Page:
It seems there has been some work done on too much light affecting human health, but in regards to lack of darkness at night, rather than too much during the day. Without the appropriate amount of darkness at key times melatonin production and the major clock regulator or SCN can be disrupted and lose sync with the peripheral clocks. See here  for a comprehensive article with loads of information and other links to studies done on this topic.
This part in particular illustrates some of the problems associated with too much light:
"Overexposure to sun-mimicking light is also believed to play a role in the increase of insulin resistance, type 2 diabetes and obesity in developed countries (where round-the-clock illumination is more prevalent). Some research also shows that too much sun-mimicking light ups our craving for carbohydrates.
Before humans started cultivating grains, carbohydrate energy was available only from spring to fall. In response, our bodies evolved to stock up on carbohydrates during the growing season to prepare for winter, when no carbohydrates were available. In turn, we didn’t crave carbohydrates in the winter. All that changed with the light bulb, write T. S. Wiley and Bent Formby, PhD, in Lights Out: Sleep, Sugar and Survival (Atria, 2001)"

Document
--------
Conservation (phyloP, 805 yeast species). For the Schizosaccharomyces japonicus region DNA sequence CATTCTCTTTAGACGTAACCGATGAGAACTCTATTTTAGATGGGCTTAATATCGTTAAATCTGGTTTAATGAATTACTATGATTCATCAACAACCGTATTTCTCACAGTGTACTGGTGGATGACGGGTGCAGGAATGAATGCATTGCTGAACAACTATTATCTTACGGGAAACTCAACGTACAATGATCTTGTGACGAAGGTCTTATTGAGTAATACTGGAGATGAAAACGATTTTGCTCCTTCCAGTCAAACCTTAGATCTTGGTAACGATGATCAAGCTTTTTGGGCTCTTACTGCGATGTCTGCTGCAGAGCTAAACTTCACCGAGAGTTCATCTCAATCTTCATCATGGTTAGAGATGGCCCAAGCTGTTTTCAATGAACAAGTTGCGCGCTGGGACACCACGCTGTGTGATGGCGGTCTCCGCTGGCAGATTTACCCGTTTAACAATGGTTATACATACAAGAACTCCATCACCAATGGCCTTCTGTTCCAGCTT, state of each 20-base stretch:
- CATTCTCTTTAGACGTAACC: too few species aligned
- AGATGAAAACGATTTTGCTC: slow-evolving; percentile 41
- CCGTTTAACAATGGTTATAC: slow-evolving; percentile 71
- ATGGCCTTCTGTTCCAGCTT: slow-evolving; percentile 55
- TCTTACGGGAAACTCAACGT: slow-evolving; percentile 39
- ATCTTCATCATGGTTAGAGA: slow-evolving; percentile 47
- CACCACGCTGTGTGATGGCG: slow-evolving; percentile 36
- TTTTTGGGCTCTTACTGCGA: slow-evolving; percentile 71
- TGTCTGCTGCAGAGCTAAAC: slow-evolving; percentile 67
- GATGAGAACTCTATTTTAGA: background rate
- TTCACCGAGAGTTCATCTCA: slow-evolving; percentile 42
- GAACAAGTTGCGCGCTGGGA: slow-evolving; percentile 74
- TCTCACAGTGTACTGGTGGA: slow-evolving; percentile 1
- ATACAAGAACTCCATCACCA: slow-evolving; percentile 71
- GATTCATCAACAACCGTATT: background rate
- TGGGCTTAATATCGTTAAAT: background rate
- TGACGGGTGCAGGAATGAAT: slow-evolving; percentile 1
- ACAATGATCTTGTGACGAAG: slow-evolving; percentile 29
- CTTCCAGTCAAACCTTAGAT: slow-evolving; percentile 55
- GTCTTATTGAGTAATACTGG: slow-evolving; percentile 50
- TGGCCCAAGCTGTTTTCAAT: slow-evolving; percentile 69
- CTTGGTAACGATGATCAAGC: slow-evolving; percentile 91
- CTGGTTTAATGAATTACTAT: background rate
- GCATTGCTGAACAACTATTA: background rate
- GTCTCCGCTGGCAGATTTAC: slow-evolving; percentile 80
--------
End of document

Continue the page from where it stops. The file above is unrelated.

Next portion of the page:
This might be a bit off topic but check out http://www.lightingdeluxe.com/workplace-lighting-ergonomics.html and the HSE has some info on what the required lighting conditons in the workplace should be . They only mention lighting conditions with reference to reducing levels of stress in the workplace though.
Also not directly related but pretty cool; an article in Science from 1998 found that light shining on the back of the knees may be able to regulate circadian rhythms .
 (scroll to the lighting section) http://www.hse.gov.uk/humanfactors/topics/lighting.htm#lighting
 Wright, K.P. Jr. & C.A. Czeisler. Absence of circadian phase resetting in response to bright light behind the knees. Science 297, 571 (July 26, 2002).
or if you don't have access http://www.genomenewsnetwork.org/articles/08_02/bright_knees.shtml